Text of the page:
OT 'types' of salvation.


#1

The ‘faith and works’ debate seems to crop up alot and so I’ve been thinking about it for a while now, and I’ve been comparing Noah and the ark and the first Passover to Jesus’ atoning sacrifice.

The two OT types although offering mortal salvation, were surely types of everlasting salvation ie the obtaining of immortality through the Lamb of God.

What’s been especially interesting, is the nature of the two OT types: people had to act in order to be saved. The ark had to be built with hard work over many years. The people had to be preached to so that when the time came they would know to enter the ark. The Israelites had to kill lambs and daub the blood on their door posts to prevent the angel of death from striking. The theme seems to be a two way covenant: God does His part and they did their part. Is it the case with Jesus’ offer of salvation? Do we have to do anything to receive salvation? It seems to me that the overall theme of the bible from beginning to end is of hard work on God’s part and on man’s part. Work is a part of life and it’s a part of everlasting life too. If we look at Noah again- God required Noah to work with Him. God knows that hard work is doing us good, it’s teaching us things that we need in order to be transformed into Christ’s image. If we consider Adam. God planted a garden for him but God gave Adam work to do in looking after the animals. We all have so many talents that we are to use and like Kevin in the video I’ve just posted in the video forum, we can use them or we can chose not to. Jesus talked about two men who were asked to do some work and one said he would but didn’t and the other who had a bad attitude to begin with, then went on to do it.

When Jesus knocks at the door and asks to come in, are we forced to let Him come in? No. We have to ‘choose life’. We have to ‘reason’these things through (‘come let us reason together’). We are consulted and asked to choose and then ‘obey Jesus’ commandments’. If we do not love the Son, we will not see life, and I see ‘loving the Son’ as our trying to turn the other cheek, even if we fail, our trying to do good over evil even if we fail. At least we are trying. Our pathetic efforts don’t save us, but are evidence that we are being saved. If we dodn’t have the desire to try, then surely we aren’t being saved at this point. Like the people in Noah’s day. Not one of them (excepting his family) had the desire to act on Noah’s preaching and so suffered the consequences. God didn’t say ‘oh, well it’s not their fault they haven’t got the desire or mentality to know right from wrong and to listen to Noah and be saved in the ark’, so I’ll not destroy them after all. I’ll zap them all and change their hearts so they can desire good over evil’. The impression I get is that God gave them a life time to consider their actions, and to witness Noah’s work. I don’t believe God forced Noah to build the ark, just as God didn’t force Jesus to die for us (take this cup away from me if you can, yet not my will but yours) and yet they had to work hard to achieve salvation. Surely we are not exempt from doing the work God would have us do to ensure that the way of escape is available and not ‘closed’ as was the ark. If UR is true, then all the Kevins will eventually have to knuckle down and do what is required of them and then they’ll wonder why they put it off for so long and once they wake up and get with the program (a very apt saying I think), they’ll wonder why they resisted for so long. :smiley:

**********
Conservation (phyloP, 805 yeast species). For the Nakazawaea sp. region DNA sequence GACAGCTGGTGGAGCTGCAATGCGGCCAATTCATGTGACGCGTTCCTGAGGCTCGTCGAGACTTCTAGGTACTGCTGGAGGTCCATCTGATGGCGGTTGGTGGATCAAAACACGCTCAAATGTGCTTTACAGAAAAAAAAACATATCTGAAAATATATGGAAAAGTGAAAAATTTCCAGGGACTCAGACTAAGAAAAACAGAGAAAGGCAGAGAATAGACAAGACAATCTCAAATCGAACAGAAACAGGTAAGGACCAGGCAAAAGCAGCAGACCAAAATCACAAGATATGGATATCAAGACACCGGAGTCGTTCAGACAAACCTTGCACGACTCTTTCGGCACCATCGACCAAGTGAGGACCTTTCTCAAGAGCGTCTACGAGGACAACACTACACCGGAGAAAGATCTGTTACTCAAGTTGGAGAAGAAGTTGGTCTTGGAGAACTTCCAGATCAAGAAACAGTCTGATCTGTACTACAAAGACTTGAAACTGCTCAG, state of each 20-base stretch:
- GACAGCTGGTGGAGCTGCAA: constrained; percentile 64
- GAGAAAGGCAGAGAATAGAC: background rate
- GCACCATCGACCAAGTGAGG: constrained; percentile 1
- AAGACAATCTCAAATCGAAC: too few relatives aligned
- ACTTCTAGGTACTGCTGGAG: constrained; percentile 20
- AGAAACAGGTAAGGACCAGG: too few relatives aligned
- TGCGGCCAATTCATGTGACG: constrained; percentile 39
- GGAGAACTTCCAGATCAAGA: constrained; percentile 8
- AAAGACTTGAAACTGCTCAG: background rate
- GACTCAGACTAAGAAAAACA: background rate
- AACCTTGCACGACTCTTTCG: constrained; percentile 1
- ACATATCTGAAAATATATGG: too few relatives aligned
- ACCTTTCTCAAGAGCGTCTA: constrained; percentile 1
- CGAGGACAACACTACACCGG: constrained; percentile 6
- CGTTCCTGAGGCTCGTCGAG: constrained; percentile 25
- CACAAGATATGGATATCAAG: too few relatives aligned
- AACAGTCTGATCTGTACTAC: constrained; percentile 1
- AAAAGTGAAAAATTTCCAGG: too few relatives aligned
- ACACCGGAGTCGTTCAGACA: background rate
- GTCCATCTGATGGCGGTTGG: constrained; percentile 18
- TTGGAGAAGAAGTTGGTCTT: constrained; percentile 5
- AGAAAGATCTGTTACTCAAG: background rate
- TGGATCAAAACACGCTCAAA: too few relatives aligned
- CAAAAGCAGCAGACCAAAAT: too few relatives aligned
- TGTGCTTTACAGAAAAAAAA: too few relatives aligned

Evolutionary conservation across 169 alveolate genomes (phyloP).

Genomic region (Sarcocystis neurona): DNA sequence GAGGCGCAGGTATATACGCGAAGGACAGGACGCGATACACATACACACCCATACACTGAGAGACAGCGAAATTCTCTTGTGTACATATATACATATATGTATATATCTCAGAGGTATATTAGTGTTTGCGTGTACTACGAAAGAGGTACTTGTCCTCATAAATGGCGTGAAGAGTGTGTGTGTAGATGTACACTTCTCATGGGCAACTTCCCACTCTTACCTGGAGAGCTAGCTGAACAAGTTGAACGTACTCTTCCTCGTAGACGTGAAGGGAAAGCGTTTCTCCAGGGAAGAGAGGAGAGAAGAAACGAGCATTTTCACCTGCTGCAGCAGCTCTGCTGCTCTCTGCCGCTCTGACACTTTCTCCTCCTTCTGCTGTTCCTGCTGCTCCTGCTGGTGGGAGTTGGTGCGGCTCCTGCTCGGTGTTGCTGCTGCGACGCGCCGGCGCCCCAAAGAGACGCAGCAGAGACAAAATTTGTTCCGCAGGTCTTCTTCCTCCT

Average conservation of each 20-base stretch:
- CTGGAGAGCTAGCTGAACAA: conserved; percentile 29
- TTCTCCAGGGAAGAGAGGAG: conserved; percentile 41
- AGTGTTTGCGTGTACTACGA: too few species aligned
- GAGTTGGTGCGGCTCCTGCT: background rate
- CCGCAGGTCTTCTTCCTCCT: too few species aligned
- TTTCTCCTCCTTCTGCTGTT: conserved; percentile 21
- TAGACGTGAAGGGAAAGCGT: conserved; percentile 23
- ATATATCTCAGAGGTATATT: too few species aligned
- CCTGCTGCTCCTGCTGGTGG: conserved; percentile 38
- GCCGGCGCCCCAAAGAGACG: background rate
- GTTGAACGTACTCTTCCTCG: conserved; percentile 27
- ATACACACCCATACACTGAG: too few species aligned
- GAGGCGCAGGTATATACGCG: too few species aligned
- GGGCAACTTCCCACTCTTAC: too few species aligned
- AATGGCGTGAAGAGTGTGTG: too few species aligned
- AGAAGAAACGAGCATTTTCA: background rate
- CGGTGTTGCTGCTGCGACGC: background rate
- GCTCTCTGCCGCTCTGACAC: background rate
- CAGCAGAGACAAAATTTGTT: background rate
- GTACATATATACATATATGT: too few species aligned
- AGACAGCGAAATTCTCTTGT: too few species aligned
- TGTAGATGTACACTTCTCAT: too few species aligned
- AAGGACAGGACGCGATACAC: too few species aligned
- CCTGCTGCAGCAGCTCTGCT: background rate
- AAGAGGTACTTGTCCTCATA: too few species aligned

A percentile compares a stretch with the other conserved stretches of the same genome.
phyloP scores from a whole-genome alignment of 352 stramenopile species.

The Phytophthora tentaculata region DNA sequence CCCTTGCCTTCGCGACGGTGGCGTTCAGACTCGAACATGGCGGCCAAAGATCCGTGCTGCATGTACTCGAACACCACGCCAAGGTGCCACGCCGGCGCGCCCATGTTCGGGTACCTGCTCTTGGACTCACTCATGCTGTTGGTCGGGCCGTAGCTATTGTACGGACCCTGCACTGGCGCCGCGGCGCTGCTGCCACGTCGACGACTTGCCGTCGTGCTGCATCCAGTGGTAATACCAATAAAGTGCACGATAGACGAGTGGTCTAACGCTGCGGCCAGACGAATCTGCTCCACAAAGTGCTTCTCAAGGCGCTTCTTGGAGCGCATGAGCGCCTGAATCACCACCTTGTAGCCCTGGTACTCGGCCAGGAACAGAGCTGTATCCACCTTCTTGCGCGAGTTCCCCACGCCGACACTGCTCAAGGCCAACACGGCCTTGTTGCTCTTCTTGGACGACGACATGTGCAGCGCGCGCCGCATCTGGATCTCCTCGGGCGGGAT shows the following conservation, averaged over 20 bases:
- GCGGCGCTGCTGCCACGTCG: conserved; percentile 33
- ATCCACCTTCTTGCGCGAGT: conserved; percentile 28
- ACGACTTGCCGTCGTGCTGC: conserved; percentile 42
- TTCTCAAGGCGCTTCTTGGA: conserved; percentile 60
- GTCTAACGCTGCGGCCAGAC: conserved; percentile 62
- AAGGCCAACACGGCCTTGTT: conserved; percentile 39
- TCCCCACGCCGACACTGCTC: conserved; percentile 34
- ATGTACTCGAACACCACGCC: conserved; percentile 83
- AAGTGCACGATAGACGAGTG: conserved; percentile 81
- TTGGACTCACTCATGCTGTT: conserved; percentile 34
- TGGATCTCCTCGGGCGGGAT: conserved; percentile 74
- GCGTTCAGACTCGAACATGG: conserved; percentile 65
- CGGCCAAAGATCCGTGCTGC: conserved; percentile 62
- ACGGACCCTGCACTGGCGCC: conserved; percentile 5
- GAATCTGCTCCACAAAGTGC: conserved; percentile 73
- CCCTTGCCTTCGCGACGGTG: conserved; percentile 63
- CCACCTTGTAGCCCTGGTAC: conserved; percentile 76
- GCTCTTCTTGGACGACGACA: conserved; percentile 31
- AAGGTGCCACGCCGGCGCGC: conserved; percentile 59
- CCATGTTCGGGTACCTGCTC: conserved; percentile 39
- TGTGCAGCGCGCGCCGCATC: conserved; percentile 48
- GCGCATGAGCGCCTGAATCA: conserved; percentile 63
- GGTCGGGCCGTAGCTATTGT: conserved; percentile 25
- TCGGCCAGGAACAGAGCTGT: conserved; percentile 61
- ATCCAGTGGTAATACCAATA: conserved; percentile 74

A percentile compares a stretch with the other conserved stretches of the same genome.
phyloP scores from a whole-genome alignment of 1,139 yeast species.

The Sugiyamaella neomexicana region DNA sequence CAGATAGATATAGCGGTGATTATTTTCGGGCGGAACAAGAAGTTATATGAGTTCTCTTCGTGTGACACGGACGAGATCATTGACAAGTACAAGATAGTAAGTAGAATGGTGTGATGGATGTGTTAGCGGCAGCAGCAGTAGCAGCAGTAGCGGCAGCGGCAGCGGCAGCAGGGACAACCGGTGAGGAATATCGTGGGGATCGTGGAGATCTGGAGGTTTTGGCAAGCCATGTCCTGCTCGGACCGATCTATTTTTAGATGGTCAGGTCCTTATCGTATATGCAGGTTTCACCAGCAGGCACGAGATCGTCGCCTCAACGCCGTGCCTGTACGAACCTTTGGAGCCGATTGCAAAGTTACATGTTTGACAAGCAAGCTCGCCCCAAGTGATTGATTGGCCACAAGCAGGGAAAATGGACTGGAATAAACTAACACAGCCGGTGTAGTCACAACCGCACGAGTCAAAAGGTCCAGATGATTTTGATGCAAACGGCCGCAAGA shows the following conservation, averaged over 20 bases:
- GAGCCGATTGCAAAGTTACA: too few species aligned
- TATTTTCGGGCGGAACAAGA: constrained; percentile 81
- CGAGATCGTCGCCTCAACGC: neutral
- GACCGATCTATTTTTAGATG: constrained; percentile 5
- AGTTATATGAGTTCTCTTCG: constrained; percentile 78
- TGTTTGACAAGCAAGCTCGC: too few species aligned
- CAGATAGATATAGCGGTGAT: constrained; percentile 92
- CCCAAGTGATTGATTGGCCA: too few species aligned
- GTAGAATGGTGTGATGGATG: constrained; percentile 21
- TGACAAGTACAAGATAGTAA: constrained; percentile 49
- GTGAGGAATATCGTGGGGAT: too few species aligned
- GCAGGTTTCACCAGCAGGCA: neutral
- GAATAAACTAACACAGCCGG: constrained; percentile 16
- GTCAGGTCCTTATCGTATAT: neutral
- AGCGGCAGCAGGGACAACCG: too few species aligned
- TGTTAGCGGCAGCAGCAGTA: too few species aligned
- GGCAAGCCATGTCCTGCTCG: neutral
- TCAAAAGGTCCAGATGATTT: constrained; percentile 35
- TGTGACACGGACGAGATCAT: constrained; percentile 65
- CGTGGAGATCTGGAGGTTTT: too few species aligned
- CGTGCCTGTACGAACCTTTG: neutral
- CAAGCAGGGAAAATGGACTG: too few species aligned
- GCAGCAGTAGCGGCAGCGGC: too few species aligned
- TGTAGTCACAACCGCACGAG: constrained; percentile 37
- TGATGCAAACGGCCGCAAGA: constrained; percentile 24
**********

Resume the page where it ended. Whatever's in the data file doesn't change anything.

#2

Who will not fear you? And glorify your name?

When His glory is revealed there is really only one response IMO… Every knee shall bow and every tongue confess Jesus Christ is Lord to the glory of God the Father

Resistance is Futile :ugeek:


#3

I think you have a point, Catherine. Throughout the bible we see a balance of faith and works. Abraham believed God and it was imputed to him as righteousness – but Abraham demonstrated his belief by his obedience to God – works.

Jesus gave us certain commandments which, presumably He expects us to (sooner or later) obey. “Ye are My disciples if you obey all that I have commanded you.” So until we do obey all that He has commanded us, we aren’t fully trained disciples – we aren’t complete, mature, or as many translations have it, “perfect.” It doesn’t necessarily follow that we never will be, but one of those commandments is “Be ye perfect as your Father in heaven is perfect.”

This used to kind of scare me. (Maybe it should.) Now though, I realize that what He wants is our concerted effort to cooperate, and with our faith in His ability to work in us, we are given the power to obey and to be changed. So yes, I agree with you, Catherine. Growing up is hard work, and we do have to grow up, even if we are to become like little children. “I was so much older then; I’m younger than that now.” :wink:

Love, Cindy


#4

Thanks for your replies guys. Resistance is indeed futile and growing up (to become perfect) is indeed hard work but I suspect it’s not as hard as the work we put into resisting. :wink:


#5

:laughing: Like poor Kevin!


#6

Exactly. :laughing: